The whole is result of some kind of photo editing the girlfriend uses.For anyone interested there is a great free photo editing software called "PICASA", http://picasa.google.com/ ,is the address.To be free it's pretty cool.
i cant wait to take my kids to the range. its some years off as they are young. but my daughter is already learning about gun safety and cleaning, she is 5 years old. she can already name the parts of a field strip pistol.
It's great the way the watch and learn with rapt attention and absorb everything. Taught my kids about how a cartridge works with a little game. We played a game of one person was the primer,one the powder and case, and one was the bullet. Showed them how the primer going off set off the powder and shoved the bullet out of the case. Each one of us got to be the different components and got to gently shove one another as the reaction was supposed to be taking place. This was when they were 5 and 6 years old. Then the air pistol came out and a large soap bar was shot with a pellet. The hole was going through and out the other side was impressive. I told them that was what a bullet could do under the right circumstances. Their eyes went wide and I never had a problem with any unauthorized use of the firearms. I also let them touch and feel each gun and showed them the operation of each pistol and revolver. Curiousity being satisfied they left the guns alone. All firearms were locked away for safety purposes of course. Taught them the Eddy Eagle don't touch and tell an adult approach. Some thing similar anyway.Both are know responsible shooters in their own right. Have to think like a kid.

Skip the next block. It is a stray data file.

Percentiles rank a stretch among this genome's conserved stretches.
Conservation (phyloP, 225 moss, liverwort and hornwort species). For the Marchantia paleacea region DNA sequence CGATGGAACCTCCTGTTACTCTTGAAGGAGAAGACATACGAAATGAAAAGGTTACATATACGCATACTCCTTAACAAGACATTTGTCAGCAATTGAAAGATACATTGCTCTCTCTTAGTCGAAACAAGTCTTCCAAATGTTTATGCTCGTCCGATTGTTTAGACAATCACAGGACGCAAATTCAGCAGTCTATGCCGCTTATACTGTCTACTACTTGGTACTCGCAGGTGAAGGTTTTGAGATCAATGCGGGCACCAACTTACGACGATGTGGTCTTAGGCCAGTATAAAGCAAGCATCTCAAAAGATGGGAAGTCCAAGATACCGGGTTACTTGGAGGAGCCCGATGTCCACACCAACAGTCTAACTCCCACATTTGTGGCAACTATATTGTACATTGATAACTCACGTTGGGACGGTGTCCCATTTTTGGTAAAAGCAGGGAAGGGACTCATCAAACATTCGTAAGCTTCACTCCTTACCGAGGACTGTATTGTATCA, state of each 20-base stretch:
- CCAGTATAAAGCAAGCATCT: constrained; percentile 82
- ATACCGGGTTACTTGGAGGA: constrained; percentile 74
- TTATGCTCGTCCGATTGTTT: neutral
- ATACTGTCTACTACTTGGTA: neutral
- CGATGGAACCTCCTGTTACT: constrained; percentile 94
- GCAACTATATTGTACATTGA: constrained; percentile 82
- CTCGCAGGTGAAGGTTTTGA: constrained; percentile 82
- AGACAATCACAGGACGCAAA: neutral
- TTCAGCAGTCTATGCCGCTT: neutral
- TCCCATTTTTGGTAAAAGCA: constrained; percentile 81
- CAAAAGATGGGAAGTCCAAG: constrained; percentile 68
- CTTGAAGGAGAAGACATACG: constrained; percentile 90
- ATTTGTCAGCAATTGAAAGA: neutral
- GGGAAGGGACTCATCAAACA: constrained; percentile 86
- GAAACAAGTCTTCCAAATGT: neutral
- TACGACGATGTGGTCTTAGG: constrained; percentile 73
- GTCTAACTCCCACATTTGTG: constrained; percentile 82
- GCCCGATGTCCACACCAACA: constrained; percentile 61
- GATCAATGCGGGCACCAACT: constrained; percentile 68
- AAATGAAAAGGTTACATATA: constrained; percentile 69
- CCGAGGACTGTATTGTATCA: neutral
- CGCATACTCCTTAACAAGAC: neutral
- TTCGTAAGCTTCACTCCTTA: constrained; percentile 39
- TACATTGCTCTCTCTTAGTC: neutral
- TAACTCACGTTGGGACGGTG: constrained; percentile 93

I was very happy to take my 15-year-old nephew to the range for the first time a couple months ago. He had never fired a gun of any sort before, and in my opinion it was well past time he got started.
His dad (my brother) had kept him away from guns until lately (ADHD), even air guns and paintball, but we both agreed that it would only be a matter of time before he encountered a gun somewhere in his travels, and that everyone would be a lot safer if he knew how to handle himself that day.
It'm grateful for the opportunity to teach a future adult about safe gun handling, good shooting technique, and how to have a good time without getting hurt or endangering others. With luck, he will pass on this knowledge to others.
Also scared some respect for the weapons into him with some grisly gun accident anecdotes, my favorite being my gun-savvy hunter schoolmate who fatally shot himself through the heart because he "knew" the .357mag wasn't loaded (true) and how it would never have happened had he been following safe gun-handling rules.
Started him off on a Ruger 10/22 carbine for maybe a hundred rounds, then moved to a Browning Buckmark .22 automatic pistol, which he loved shooting. He did great, followed the rules without question, and was annoyingly accurate after just a few rounds. Beginner's luck and brand-new eyes.
Each time, if he remembers what I've taught him, I'll let him handle progressively bigger stuff. If he keeps up with it I'll give him the Browning for his 18th birthday, it'll make a nice start to his collection.
I started my kids off with guns a few years back. My daughter was 10 and my son 7, we began with a Ruger Super Single Six .22 and a 10/22. They both had a great time.